Seawall, 1957
The rest of the exhibition is in many ways a blur compared to the initial shock of the abstract works. Inspired by Edward Hopper (who as a student, Diebenkorn copied to a T), the painter deals with the interaction between depictions of interior and exterior spaces, such as Man and Woman in a Large Room, 1957 and Cityscape #1, 1963, a composition of light and shadow on the combative edge between urban and rural landscapes. Several still-life paintings, such as Pliers and Match, 1961, Scissors and Lemon, II, 1959 and Corner of Studio-Sink, 1963 consider abstract composition of representational elements, especially Still Life, Cigarette Butts and Glasses, 1967. In some, such as Studio Wall, 1963, an empty chair takes the place of “the figure” as subject in his painting. Less spasmodic than the numbered Berkeley paintings, these works are textural and direct and display little reworking. By the last room, Diebenkorn seems to be heavily influenced by Matisse, in his flattening of planes and depictions into geometric compositions. Some of the elements, such as curly railings, seem practically copied and pasted from his predecessor. As wonderful as these works are, they are sort of boring; although, it is understandable that he felt the need for change.

Studio Wall, 1963
Diebenkorn moved to L.A. and began the “Ocean Park” series. Compositionally similar to the tail end of the Berkeley works, they are sparse geometric compositions that favor organization over the wild abstract expressionism seen in the first gallery. In this way viewers have been carried along the pictorial curve of Diebenkorn’s fifteen years in Berkeley. The effect is startling. As soon as I reached the end all I wanted to do is race through the exhibit and start back at the beginning. Right at the entrance, the curators have placed a list of notes Diebenkorn wrote, “on beginning a painting.” At first they seem a bit odd—he could have written “walk in the dark and hope you smash into something,” but on reading them again his plea for uncertain and chaotic exploration makes total sense.The chronological display of his work demonstrates Diebenkorn’s comfortable banter with art history as well as his borrowing from figure painting, landscape, still life and abstraction expressionism’s present and past masters. Of course, it’s clear that he did whatever he pleased with all these elements. Diebenkorn flips pre-conceptions on their head, painting doubt, frustration, boredom and joy. Terrible or great, it doesn’t seem to matter to Diebenkorn and so it shouldn’t matter to us. Diebenkorn’s work reflects the conversation of painting, and -- with some gentle nudges in the right direction from De Young’s curators -- viewers old and young can hear the discussion and join the debate. Or maybe it would be better to just go home and paint.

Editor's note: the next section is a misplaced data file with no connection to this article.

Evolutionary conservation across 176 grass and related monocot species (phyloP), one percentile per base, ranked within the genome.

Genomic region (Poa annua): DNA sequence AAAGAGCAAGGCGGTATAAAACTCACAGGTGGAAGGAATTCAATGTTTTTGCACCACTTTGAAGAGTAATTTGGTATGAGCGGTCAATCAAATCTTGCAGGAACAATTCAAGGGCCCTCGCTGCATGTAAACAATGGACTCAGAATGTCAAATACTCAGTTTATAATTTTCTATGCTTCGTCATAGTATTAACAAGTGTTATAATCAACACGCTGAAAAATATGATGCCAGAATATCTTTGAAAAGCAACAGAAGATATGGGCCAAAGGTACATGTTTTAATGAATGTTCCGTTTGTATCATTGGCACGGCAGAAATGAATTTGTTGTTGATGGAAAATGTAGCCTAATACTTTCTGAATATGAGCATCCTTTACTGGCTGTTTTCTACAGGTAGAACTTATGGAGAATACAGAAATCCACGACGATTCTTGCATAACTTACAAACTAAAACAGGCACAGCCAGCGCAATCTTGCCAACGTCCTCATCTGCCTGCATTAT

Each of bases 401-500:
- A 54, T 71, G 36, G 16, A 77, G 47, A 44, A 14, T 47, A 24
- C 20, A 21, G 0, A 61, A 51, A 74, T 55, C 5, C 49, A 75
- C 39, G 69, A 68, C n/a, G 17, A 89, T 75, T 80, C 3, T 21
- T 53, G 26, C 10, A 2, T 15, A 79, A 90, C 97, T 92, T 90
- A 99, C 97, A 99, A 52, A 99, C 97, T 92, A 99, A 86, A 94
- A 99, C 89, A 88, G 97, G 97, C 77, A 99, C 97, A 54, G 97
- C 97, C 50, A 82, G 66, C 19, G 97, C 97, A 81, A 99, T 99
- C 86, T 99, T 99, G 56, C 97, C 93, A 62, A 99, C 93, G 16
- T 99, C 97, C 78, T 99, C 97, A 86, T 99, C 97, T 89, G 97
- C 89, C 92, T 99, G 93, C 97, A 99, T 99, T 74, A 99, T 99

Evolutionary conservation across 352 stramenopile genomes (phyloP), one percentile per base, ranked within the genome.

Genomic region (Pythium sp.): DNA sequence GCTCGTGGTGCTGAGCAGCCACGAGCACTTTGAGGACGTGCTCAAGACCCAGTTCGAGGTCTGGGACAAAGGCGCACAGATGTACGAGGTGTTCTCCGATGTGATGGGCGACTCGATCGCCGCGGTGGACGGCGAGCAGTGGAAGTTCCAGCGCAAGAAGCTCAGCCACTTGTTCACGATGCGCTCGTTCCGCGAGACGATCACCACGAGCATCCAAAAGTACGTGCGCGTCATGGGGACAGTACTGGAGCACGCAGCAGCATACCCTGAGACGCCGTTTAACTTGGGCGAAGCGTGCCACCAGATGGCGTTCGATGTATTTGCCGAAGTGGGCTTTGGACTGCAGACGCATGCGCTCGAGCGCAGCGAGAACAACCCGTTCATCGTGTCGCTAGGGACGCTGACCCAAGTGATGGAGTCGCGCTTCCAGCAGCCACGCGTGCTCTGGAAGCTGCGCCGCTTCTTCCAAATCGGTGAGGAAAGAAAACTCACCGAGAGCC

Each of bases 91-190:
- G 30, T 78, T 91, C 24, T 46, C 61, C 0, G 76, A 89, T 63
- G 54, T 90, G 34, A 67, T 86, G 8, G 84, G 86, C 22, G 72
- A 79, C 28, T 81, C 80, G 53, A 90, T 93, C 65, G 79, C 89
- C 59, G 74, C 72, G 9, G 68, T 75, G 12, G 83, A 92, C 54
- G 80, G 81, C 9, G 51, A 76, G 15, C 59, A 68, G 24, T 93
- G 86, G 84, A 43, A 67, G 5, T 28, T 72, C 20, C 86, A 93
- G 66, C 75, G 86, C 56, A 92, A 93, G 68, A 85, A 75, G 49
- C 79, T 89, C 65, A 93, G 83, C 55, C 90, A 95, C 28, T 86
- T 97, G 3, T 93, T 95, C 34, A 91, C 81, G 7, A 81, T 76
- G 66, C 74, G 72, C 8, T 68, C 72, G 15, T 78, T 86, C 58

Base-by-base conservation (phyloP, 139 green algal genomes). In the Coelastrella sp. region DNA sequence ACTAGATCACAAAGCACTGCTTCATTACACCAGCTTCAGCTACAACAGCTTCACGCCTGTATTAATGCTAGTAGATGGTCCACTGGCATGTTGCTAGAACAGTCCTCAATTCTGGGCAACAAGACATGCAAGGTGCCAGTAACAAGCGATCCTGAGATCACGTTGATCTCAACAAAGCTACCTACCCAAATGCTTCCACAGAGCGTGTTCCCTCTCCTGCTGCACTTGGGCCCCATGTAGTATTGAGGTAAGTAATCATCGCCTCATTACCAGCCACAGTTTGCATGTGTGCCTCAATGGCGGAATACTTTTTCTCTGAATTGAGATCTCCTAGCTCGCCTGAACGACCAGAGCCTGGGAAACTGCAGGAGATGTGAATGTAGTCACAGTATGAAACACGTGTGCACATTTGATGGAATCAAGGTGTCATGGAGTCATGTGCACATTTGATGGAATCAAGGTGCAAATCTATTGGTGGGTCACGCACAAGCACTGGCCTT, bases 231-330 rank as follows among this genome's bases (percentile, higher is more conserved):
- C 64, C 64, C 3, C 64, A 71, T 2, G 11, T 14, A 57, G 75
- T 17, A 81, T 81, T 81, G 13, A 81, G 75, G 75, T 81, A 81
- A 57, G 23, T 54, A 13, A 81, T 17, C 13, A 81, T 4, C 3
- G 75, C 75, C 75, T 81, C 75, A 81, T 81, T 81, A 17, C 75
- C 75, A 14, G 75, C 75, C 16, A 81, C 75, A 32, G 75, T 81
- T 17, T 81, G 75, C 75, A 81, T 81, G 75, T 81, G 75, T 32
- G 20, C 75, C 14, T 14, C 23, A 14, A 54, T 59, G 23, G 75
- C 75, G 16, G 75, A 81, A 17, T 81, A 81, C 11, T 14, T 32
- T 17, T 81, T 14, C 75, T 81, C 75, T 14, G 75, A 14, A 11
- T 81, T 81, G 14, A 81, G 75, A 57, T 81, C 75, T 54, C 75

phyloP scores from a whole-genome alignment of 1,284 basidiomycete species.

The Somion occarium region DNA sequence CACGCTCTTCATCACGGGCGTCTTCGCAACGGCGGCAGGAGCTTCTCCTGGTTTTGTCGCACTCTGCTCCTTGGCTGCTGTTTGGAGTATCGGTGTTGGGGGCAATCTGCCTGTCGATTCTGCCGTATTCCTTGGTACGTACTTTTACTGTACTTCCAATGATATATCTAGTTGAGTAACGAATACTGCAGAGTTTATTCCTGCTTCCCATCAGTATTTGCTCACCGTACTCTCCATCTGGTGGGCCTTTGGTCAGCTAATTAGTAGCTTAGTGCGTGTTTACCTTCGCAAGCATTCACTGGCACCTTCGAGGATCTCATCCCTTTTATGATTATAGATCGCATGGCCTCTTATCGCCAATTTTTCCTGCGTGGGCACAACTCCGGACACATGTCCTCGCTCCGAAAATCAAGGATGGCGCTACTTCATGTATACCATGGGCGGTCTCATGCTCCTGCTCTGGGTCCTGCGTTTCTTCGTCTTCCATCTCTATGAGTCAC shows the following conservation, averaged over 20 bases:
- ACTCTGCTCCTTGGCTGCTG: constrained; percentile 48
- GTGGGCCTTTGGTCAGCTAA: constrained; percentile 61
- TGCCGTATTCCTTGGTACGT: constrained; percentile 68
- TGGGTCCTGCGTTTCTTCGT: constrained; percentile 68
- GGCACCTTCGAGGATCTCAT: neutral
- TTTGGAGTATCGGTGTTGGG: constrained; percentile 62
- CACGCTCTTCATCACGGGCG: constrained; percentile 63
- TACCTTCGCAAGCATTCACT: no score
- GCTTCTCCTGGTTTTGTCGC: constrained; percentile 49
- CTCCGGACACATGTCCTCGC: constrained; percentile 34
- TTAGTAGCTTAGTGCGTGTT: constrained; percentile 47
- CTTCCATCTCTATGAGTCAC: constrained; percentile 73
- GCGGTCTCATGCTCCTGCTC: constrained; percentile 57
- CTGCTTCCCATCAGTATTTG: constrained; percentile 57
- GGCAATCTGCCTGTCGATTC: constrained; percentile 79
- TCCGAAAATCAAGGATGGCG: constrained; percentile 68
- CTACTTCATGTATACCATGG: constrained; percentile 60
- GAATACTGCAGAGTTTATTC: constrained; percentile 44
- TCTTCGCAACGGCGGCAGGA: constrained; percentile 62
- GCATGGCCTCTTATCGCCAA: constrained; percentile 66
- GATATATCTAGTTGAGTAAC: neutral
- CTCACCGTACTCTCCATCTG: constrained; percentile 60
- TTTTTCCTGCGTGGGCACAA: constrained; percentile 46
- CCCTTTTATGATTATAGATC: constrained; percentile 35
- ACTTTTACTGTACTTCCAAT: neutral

©The CCA Arts Review and Dan Bunn